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# Influence of Tibetan Plateau snow cover on East Asian atmospheric circulation at medium-range time scales

## Abstract

The responses of atmospheric variability to Tibetan Plateau (TP) snow cover (TPSC) at seasonal, interannual and decadal time scales have been extensively investigated. However, the atmospheric response to faster subseasonal variability of TPSC has been largely ignored. Here, we show that the subseasonal variability of TPSC, as revealed by daily data, is closely related to the subsequent East Asian atmospheric circulation at medium-range time scales (approximately 3–8 days later) during wintertime. TPSC acts as an elevated cooling source in the middle troposphere during wintertime and rapidly modulates the land surface thermal conditions over the TP. When TPSC is high, the upper-level geopotential height is lower, and the East Asia upper-level westerly jet stream is stronger. This finding improves our understanding of the influence of TPSC at multiple time scales. Furthermore, our work highlights the need to understand how atmospheric variability is rapidly modulated by fast snow cover changes.

## Introduction

The lower boundary conditions of the atmosphere, including land surface and sea surface conditions, force the atmosphere and can serve as indicators of atmospheric circulation. One of the most important lower boundary conditions is snow cover. Snow cover, a crucial component of the cryosphere, affects the global climate system via the sensitivity of the radiation balance to the high-albedo characteristics of snow and the energy allocation involved in the melting of snowpack1,2,3,4,5,6,7,8,9,10,11,12,13,14,15,16. The Tibetan Plateau (TP) is the highest plateau in the world and is known as the third pole17. Thermal forcing by the TP influences weather and climate18,19,20,21,22,23. Due to its high elevation, the TP is colder than other surface regions at the same latitude and has much more snow cover. The variability of TP snow cover (TPSC) influences the land surface thermal conditions and thus influences the weather and climate in and around the TP1,7,9,11,12,13,15,24,25,26,27,28,29.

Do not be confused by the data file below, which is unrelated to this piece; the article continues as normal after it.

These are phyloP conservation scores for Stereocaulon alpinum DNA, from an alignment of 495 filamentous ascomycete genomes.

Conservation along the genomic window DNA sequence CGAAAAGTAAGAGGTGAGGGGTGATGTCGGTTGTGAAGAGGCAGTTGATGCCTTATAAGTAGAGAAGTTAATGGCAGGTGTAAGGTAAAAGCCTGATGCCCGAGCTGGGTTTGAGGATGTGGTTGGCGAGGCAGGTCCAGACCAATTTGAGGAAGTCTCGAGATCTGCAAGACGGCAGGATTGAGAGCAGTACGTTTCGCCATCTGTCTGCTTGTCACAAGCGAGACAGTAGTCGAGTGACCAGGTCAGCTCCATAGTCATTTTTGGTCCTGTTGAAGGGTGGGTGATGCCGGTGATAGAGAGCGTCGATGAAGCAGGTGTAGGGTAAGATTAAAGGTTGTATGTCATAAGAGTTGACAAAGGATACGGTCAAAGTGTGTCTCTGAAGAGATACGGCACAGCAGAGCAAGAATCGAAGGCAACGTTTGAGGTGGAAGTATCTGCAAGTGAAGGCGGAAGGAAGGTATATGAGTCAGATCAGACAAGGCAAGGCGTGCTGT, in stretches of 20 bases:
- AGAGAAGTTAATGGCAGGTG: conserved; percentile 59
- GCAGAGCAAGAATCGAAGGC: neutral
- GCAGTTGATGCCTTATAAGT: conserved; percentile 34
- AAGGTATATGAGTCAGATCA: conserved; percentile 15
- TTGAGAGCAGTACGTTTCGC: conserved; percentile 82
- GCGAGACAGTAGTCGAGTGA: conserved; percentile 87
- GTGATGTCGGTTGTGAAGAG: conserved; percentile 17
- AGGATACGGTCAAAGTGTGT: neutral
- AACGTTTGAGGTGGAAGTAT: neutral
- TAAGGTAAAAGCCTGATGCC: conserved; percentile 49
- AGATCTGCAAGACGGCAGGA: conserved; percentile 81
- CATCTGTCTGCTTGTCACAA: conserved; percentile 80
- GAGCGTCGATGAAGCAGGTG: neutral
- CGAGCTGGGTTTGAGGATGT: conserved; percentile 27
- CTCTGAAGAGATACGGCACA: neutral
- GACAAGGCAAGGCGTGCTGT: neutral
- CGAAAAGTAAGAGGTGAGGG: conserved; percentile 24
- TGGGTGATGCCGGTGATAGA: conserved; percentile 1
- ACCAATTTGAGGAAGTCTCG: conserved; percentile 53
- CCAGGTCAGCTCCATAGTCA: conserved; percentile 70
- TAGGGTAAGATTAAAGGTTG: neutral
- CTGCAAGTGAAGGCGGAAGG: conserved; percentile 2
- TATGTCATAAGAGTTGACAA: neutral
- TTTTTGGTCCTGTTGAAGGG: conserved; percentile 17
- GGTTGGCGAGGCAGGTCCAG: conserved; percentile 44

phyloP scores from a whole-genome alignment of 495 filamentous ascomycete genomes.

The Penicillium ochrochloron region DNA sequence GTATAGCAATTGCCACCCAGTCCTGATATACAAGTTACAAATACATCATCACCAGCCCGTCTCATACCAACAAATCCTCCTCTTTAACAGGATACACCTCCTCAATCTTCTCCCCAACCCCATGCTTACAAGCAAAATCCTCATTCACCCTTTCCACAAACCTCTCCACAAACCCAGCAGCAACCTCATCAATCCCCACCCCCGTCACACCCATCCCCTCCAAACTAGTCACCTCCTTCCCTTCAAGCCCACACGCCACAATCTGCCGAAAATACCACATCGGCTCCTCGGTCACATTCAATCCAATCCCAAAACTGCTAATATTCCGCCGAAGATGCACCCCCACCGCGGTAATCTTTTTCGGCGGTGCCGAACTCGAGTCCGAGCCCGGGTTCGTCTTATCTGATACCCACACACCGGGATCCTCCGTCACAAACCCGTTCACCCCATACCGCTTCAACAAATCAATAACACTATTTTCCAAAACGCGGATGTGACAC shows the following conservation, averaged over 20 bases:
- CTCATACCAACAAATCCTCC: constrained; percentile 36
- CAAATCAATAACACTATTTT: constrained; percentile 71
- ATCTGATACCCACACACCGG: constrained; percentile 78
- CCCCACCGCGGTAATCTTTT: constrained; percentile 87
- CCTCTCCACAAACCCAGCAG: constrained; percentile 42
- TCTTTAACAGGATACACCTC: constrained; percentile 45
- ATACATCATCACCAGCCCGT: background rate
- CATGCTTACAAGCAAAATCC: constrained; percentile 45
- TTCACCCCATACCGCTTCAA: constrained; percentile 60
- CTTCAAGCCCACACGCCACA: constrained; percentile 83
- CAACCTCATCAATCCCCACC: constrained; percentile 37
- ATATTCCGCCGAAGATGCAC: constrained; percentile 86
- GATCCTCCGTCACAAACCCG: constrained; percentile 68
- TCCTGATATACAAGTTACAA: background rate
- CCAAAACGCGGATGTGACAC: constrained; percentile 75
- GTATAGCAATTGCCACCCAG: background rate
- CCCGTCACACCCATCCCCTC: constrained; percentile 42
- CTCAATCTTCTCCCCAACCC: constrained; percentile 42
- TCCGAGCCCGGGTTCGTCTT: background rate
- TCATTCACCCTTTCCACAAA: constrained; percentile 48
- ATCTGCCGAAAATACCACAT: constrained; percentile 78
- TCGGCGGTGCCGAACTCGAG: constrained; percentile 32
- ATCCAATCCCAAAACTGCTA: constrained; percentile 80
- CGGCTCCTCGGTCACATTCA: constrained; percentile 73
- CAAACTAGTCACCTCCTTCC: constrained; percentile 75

The response of atmospheric variability to TPSC at seasonal, interannual and decadal time scales has been extensively investigated7,9,11,12,13,15,24,25,26,27,28,29. TPSC is regarded as an important indicator for climate prediction. Generally, climate prediction methods use the seasonal average TPSC conditions. For example, the winter or spring mean state of TPSC has been used as an indicator of summer monsoon precipitation anomalies over China7,13,15,26,27. However, the faster subseasonal variability of TPSC revealed by daily snow cover data and its effects on the atmosphere have largely been ignored. Recent studies have shown that accurate snow cover initialization can improve subseasonal and seasonal forecasts30,31,32,33, implying that snow cover is a potential indicator for forecasts at shorter time scales. The internal atmospheric variabilities with high-frequency are significant over the TP34; and TPSC may serve as part of the source of these variabilities. A better understanding of the atmospheric effects of TPSC at multiple time scales, including shorter time scales, allows us to understand all aspects of atmospheric variability.